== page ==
Identifying, Addressing and Preventing Trafficking in Refugee Communities: Lessons from the Uganda Policy Research Workshop

31 March 2022
Research Innovation

Alice Eckstein  | Project Director - Delta 8.7

Refugees, asylum seekers, IDPs and people on the move in crisis are acknowledged to be communities vulnerable to human trafficking. The COVID-19 pandemic has exacerbated this vulnerability by closing schools, diminishing access to social services, and putting lockdowns into effect that increase domestic violence and risk for informal sector and domestic workers.

In November 2021, it was reported that 1.56 million refugees are hosted in Uganda — the largest population of refugees in Africa. Most are from South Sudan, DR Congo, Burundi, Somalia, Rwanda and Eritrea. Refugees are housed in administrative districts, including 14 settlements of which the largest is Bidi Bidi, hosting 245,000 South Sudanese refugees. Many more refugees are also “self-settled” in urban communities. Starting from October 2021, the Office of the Prime Minister (OPM) and UNHCR is undertaking a joint verification and profiling of all refugees and asylum seekers in Uganda to assess demographics, vulnerabilities and needs of this population.

As well as being a significant host country for refugees, Uganda is a source, destination and transit country for trafficking in persons. People are trafficked into Uganda (including under the premise of receiving refugee status); trafficking occurs within Uganda, victimizing both refugee and local communities; and Uganda is also a corridor for transit of trafficked persons to other East African countries — such as Kenya — and outside Africa. Continuing and emerging conflict regionally is likely to increase risk of both refugee movement and trafficking in persons. South Sudan, CAR, DR Congo and Ethiopia are all experiencing tensions that have escalated to violent conflict, and Kampala was recently the target of bombings by a militant Islamist group based in eastern DR Congo, resulting in the entry of Ugandan military forces into DR Congo. These conflicts also complicate international humanitarian response.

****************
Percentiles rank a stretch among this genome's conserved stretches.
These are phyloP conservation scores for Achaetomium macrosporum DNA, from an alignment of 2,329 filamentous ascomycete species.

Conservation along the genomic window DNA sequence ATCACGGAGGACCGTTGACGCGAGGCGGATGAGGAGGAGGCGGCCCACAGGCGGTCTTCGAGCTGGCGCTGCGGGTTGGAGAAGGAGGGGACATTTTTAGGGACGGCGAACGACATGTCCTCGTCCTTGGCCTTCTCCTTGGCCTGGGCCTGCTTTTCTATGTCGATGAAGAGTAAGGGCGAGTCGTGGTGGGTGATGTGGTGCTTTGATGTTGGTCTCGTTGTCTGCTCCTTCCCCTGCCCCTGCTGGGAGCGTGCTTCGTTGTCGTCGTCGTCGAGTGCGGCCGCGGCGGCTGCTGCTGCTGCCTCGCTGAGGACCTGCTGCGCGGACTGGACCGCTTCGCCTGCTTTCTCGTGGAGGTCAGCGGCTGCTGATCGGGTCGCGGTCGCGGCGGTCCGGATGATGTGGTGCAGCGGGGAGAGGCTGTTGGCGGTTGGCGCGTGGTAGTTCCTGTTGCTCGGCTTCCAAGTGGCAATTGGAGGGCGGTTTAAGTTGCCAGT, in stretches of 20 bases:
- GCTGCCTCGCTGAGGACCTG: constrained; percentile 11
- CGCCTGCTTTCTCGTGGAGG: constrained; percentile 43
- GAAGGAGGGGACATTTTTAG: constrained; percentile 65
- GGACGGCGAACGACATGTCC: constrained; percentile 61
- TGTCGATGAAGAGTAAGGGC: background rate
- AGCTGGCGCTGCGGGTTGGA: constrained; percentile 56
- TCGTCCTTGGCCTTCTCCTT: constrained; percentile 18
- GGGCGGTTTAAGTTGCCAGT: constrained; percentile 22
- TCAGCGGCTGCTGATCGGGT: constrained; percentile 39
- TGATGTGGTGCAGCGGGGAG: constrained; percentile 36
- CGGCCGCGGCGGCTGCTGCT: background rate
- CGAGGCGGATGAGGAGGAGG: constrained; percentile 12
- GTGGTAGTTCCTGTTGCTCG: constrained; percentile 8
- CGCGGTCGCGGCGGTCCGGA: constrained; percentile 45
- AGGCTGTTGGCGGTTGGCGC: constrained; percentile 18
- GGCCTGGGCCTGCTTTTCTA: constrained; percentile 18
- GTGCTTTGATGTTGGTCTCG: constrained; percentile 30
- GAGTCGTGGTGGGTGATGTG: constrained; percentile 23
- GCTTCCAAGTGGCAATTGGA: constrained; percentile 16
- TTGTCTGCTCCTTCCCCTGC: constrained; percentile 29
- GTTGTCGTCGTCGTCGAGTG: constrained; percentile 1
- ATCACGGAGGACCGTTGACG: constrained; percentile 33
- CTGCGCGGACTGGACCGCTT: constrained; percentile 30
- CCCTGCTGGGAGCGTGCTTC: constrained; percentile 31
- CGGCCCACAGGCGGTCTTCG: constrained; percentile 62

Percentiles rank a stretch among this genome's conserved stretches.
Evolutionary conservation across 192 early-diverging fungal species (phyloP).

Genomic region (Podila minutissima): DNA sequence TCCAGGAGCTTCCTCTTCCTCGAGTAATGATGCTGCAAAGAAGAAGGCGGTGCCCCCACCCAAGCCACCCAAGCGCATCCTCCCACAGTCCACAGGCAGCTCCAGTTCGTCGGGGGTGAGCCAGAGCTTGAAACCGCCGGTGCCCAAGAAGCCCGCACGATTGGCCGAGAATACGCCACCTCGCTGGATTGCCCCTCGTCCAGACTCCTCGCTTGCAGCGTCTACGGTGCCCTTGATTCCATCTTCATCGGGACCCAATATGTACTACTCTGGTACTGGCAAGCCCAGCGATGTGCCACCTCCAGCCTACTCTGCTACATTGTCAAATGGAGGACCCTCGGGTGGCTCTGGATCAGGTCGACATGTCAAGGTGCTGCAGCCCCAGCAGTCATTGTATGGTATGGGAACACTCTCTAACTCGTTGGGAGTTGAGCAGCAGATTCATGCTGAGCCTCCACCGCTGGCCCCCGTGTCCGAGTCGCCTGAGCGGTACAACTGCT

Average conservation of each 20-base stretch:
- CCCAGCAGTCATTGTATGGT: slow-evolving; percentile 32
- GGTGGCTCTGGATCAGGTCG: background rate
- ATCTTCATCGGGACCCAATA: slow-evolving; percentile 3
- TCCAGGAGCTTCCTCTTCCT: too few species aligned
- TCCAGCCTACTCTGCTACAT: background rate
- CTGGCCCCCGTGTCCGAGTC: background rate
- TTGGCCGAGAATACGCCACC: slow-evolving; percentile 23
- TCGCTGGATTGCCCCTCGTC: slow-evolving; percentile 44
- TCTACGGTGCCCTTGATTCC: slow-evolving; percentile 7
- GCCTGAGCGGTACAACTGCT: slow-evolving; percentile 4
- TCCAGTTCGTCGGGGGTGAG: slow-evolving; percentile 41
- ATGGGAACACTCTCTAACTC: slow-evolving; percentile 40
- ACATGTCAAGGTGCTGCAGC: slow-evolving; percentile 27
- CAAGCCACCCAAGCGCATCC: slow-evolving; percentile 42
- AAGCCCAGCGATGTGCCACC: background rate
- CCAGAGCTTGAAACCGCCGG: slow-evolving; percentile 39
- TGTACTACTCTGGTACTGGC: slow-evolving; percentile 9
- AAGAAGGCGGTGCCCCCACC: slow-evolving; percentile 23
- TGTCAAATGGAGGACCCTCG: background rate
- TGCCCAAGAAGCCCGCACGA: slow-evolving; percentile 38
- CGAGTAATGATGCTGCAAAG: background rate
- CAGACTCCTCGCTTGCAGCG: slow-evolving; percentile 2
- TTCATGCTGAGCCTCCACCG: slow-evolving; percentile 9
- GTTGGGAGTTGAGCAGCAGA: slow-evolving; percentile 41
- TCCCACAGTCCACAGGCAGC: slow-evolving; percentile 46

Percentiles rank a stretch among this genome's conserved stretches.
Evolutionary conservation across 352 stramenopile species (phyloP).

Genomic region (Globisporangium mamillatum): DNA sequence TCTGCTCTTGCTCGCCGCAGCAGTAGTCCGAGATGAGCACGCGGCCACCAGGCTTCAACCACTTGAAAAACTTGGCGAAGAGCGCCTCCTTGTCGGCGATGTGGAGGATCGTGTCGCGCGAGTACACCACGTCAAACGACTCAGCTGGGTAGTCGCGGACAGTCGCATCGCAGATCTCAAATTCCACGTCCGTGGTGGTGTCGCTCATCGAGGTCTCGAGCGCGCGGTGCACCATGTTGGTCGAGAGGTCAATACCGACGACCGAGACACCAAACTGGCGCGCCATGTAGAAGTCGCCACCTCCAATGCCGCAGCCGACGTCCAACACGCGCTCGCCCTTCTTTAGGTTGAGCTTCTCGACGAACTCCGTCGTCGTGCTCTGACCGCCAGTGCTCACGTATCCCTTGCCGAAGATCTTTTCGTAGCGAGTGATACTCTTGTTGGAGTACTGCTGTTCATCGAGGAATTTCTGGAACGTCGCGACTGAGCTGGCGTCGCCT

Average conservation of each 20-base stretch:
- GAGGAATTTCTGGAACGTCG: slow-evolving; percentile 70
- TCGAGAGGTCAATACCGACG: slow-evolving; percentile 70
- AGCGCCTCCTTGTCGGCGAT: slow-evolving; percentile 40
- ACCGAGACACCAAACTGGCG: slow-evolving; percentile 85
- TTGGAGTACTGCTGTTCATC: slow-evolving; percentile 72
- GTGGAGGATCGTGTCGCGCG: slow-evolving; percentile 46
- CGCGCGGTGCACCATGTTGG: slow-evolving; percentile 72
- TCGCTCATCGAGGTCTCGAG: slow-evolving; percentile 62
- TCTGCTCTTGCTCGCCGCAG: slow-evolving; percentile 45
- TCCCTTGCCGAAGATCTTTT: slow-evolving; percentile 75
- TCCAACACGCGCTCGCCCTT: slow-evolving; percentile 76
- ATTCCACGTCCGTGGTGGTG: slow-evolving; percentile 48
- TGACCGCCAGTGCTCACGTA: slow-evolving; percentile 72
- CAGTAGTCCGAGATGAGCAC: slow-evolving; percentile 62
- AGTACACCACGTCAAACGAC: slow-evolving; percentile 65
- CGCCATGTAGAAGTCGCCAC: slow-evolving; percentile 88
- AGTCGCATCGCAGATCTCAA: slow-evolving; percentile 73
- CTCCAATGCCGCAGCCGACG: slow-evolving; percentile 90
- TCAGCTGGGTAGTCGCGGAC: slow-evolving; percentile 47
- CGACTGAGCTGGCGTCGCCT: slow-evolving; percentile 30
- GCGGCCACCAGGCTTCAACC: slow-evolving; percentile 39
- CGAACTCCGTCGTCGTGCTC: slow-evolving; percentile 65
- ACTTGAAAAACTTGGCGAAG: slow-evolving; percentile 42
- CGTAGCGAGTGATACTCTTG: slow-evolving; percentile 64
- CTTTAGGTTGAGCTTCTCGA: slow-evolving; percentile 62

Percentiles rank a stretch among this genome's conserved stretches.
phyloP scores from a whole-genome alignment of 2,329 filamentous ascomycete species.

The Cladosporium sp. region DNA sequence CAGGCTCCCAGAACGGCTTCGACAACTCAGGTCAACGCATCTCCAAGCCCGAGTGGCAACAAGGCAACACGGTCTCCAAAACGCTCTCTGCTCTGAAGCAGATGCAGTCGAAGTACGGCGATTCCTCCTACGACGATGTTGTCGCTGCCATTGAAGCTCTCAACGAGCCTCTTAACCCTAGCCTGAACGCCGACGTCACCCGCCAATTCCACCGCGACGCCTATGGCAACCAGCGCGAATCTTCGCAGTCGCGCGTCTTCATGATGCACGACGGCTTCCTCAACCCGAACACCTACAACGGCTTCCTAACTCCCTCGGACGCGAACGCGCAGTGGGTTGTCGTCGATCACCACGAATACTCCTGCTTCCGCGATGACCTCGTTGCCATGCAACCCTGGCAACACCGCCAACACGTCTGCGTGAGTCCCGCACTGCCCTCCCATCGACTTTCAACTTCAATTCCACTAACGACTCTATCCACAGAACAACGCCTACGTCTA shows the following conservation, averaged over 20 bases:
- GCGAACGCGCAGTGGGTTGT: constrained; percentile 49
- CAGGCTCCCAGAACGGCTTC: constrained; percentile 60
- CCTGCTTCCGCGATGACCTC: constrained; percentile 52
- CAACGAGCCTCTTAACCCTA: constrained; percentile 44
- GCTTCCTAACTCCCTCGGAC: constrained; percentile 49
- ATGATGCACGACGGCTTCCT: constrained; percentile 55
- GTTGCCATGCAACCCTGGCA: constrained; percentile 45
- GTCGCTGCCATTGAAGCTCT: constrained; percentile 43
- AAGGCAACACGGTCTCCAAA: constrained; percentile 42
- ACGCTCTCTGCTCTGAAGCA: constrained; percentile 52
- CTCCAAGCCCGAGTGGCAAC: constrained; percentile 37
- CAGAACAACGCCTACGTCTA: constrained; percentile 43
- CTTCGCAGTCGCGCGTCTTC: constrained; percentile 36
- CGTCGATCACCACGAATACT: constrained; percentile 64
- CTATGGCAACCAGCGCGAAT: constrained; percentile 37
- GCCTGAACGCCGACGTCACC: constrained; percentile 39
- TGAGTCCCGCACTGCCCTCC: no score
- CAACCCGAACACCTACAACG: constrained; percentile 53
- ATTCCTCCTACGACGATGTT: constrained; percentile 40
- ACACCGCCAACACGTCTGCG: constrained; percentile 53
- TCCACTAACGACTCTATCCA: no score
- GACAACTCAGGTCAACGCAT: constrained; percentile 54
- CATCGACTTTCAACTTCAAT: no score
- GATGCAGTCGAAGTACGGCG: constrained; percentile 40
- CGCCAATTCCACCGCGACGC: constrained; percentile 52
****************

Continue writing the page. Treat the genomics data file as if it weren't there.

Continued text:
Bearing this context in mind, Delta 8.7 partnered with the Refugee Law Project, Makerere University School of Law and the Irish Centre for Human Rights at the School of Law, National University of Ireland (Galway) to host a February 2022 workshop to facilitate exchange on the most effective measures to prevent, identify and remediate trafficking of persons in refugee and asylum-seeking populations in Uganda. In order to identify and scale up action, each Delta 8.7 workshop explores a particular country or a particular sector or issue within a country and brings together policymakers, researchers and members of civil society to discuss “what works” to effectively address modern slavery in that specific context. This was the fifth Policy Research Workshop prepared by Delta 8.7 (following workshops focused on Brazil, Ghana, India and Malaysia).

Prior to the workshop itself, Delta 8.7 and its partners held consultations with each participant to identify four primary areas of focus for consideration in discrete sessions during the workshop:

  • Crossing borders: trafficking in the regional context
  • Localizing trafficking response: community contexts for identification and prevention
  • International frameworks: bridging the gaps
  • Finding a common language for identification and prevention  

In these discussions, the following three areas for action were identified, along with accompanying recommendations to strengthen response.

International, regional and national frameworks for action

Many responses are in place at the international level that address some aspects of human trafficking, but participants in the workshop noted the lack of a systematic mechanism to address trafficking within the humanitarian response system. This may result in obscuring identification of trafficking cases, as when a trafficked person seeks support within other protection systems more readily available to them (such as within child protection or sexual and gender-based violence support systems). While this may achieve the goal of immediate protection for a trafficked person, the lack of targeted or long-term support may introduce the risk of re-trafficking for that person, in addition to the loss of accurate data on the scale, prevalence and nature of the offence. To strengthen frameworks for action, participants in the workshop suggesting a range of measures, including: